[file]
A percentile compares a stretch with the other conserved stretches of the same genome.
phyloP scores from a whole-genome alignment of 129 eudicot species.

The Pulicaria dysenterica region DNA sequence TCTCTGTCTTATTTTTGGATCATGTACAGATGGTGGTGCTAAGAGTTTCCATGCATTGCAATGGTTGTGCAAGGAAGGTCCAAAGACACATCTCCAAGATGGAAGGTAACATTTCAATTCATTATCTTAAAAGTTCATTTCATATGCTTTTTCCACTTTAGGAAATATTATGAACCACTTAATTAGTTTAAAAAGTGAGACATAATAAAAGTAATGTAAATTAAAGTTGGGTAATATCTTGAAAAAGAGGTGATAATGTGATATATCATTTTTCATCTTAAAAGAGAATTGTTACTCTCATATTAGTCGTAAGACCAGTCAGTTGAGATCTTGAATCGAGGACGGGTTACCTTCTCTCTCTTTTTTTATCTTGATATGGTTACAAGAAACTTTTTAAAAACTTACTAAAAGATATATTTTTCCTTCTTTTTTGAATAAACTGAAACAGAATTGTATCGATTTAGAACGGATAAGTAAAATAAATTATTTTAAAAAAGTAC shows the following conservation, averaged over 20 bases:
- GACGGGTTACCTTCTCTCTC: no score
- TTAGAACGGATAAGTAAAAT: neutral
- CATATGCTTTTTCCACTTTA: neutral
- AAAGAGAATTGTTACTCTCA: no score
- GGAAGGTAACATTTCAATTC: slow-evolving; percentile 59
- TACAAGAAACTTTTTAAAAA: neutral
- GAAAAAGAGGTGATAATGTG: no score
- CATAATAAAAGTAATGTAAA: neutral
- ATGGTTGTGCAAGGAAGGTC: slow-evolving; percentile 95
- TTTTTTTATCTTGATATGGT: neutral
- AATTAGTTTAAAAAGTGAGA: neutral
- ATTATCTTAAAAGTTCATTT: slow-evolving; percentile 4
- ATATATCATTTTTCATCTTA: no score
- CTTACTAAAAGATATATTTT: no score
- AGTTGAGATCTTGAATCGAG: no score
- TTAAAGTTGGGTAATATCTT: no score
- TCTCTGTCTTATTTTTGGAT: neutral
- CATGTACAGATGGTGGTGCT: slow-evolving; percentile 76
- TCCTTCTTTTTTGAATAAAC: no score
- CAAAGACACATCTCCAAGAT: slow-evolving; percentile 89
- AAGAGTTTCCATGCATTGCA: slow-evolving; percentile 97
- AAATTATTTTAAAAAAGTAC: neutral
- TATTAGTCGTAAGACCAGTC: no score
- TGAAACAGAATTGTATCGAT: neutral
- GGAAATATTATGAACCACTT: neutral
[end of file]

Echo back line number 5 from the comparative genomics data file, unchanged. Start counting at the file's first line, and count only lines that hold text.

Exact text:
- TTAGAACGGATAAGTAAAAT: neutral